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Canadian Far Right Extremism

Canadian Military Confirms Neo-Nazi Group Atomwaffen Was Within Its Ranks

A report by military intelligence outlines that since 2013, 53 Canadian Armed Forces members were either connected to hate groups or hate incidents.

by Mack Lamoureux and Ben Makuch
May 28 2019, 5:24pm

Photo via Pexels. 

An explosive report, showing wide-ranging links between Canadian soldiers and a myriad of far-right organizations, confirms the infamous American neo-Nazi group Atomwaffen Division was in the ranks of the Canadian Armed Forces. The group is considered a domestic terror organization by American racism watchdog the Southern Poverty Law Centre.

The report, an official Canadian Armed Forces document, is an affirmation of reporting by VICE Canada showing how neo-Nazis and other far-right actors openly sought military training from the CAF. VICE received a copy of the report from the CAF after it was first distributed to Fabrice de Pierrebourg of Montreal radio station 98.5 FM, then reported on by Global News.

Titled “White Supremacy, Hate Groups, and Racism in The Canadian Armed Forces" and dated to November 2018, the report was produced by the Military Police Criminal Intelligence Section, which found that sixteen members of the CAF had bonafide connections to six hate groups since 2013.

Despite the alarming number of Canadian soldiers with verified links to a handful of the most well known far-right groups—beyond Atomwaffen Division that includes; the criminal neo-Nazi organization the Hammerskins Nation, the far-right groups Proud Boys, Quebecois nationalist group La Meute, a paramilitary militia known as the III% and the anti-immigrant collective Soldiers of Odin—the CAF doesn’t consider it a broader problem within the military.

“At this time hate groups do not pose a significant threat to the CAF/Department of National Defence,” reads the MPCIS report. “Less than 0.1% of the total CAF population were identified as part of a hate group or engaging in racist/hate motivated activity.”

Fifty-three members in total were found to have either been connected to a hate group or “made statements/took actions deemed to be discriminatory in nature." Of the 16 that were found to be connected to the six hate groups, the report states the majority of them remain within the CAF.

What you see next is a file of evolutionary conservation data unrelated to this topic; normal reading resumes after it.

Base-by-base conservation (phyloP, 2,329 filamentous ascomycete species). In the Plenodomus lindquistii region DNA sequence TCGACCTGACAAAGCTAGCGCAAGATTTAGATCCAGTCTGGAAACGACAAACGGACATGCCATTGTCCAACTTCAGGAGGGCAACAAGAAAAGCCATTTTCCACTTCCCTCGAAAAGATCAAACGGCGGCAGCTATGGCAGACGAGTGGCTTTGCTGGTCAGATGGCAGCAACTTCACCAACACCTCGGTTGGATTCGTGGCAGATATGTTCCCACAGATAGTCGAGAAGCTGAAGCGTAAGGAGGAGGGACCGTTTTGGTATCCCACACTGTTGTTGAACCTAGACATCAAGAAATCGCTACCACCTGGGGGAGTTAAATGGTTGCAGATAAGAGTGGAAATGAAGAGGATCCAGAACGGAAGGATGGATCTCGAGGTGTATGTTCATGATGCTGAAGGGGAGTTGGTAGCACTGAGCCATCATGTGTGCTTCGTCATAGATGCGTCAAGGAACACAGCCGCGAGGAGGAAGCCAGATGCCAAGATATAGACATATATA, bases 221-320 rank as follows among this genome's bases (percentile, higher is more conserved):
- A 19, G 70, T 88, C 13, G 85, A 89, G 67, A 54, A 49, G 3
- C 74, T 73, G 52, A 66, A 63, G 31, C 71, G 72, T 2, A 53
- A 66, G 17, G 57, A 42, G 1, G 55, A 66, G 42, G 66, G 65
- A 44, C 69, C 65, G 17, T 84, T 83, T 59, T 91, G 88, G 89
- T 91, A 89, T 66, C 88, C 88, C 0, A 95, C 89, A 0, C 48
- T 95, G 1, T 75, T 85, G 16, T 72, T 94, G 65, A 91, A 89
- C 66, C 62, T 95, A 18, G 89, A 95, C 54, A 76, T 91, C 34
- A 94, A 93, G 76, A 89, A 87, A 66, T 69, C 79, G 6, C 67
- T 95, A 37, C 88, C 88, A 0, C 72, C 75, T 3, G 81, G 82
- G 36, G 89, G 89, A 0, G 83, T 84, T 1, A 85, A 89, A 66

“Of those 16 members, nine remain in the CAF (six regular force and three reserve force members,” the report said.

In a statement Minister of National Defence Harjit Sajjan told VICE he is monitoring the issue closely and "anything less than a positive and inclusive environment for all of our women and men is unacceptable."

"While the vast majority of our members adhere to the highest level of professionalism and personal conduct, members who engage in these types of activities undermine the confidence Canadians have bestowed in them," said Sajjan. "I continue to monitor these issues closely in the Canadian Armed Forces and will look at further action to address the serious nature of this report.‎"

While the CAF is downplaying the threat of far-right organizations within the military, in its very own report it admits that hate groups knowingly use the CAF.

“Many white supremacist groups tend to be para-military in nature; conducting weapons and other training exercises. Drawing on their training and deployment experience, current and former military members find that their skills are valued by these groups. Further they provide structure to these organizations therefore affording them the ability to gain positions of leadership," says the report.

That matches up with a 2018 VICE investigation exposing online chatter among militant neo-Nazis saying they wanted to join the CAF to learn militaristic skills they could use to advance their own white nationalism in the future.

“I plan on joining the Army's reserves while I'm in college, so I can get some combat training under my belt,” said a Canadian member of IronMarch—a now defunct neo-Nazi forum once linked to a wave of violence.

Members of hate groups tend to keep their associations hidden and their activities covert and thusly are difficult to track. This is especially evident within members who join the armed forces in North America. The member of Atomwaffen who VICE investigated went to extreme lengths to divorce his identity from his beliefs and affiliations. The CAF acknowledge the difficulty of tracking the far-right within their ranks in the report.

"As hate groups tend to be secretive, and given the CAF's strong stance on such associations, CAF members involved with such groups would most likely try to hide their associations and take steps to prevent their Chain of Command or co-workers from becoming aware of any such affiliation," reads the report.

The US military has faced similar issues with ProPublica exposing members of Atomwaffen DIvision as active-duty servicemen, while a neo-Nazi coast guard lieutenant was arrested in April for plotting mass murder of media and political figures. Historically, white supremacists have flocked to the ranks of the US military.

The Canadian Anti-Hate Network penned an open letter to Minister of National Defence Harjit Sajjan following the initial reporting on the report. In their letter they state they feel the report downplays the extent of far-right extremists within their ranks, writing that they believe the report is “dismissive of the issue of hate group members in the Canadian Armed Forces.”

“Like you, we know how potentially dangerous a single person or small group of trained individuals can be when radicalized to violence,” reads the letter. “In fact it only takes one person with the hateful will and intent to cause havoc."

This story has been updated with comment from Minister of National Defence Harjit Sajjan.

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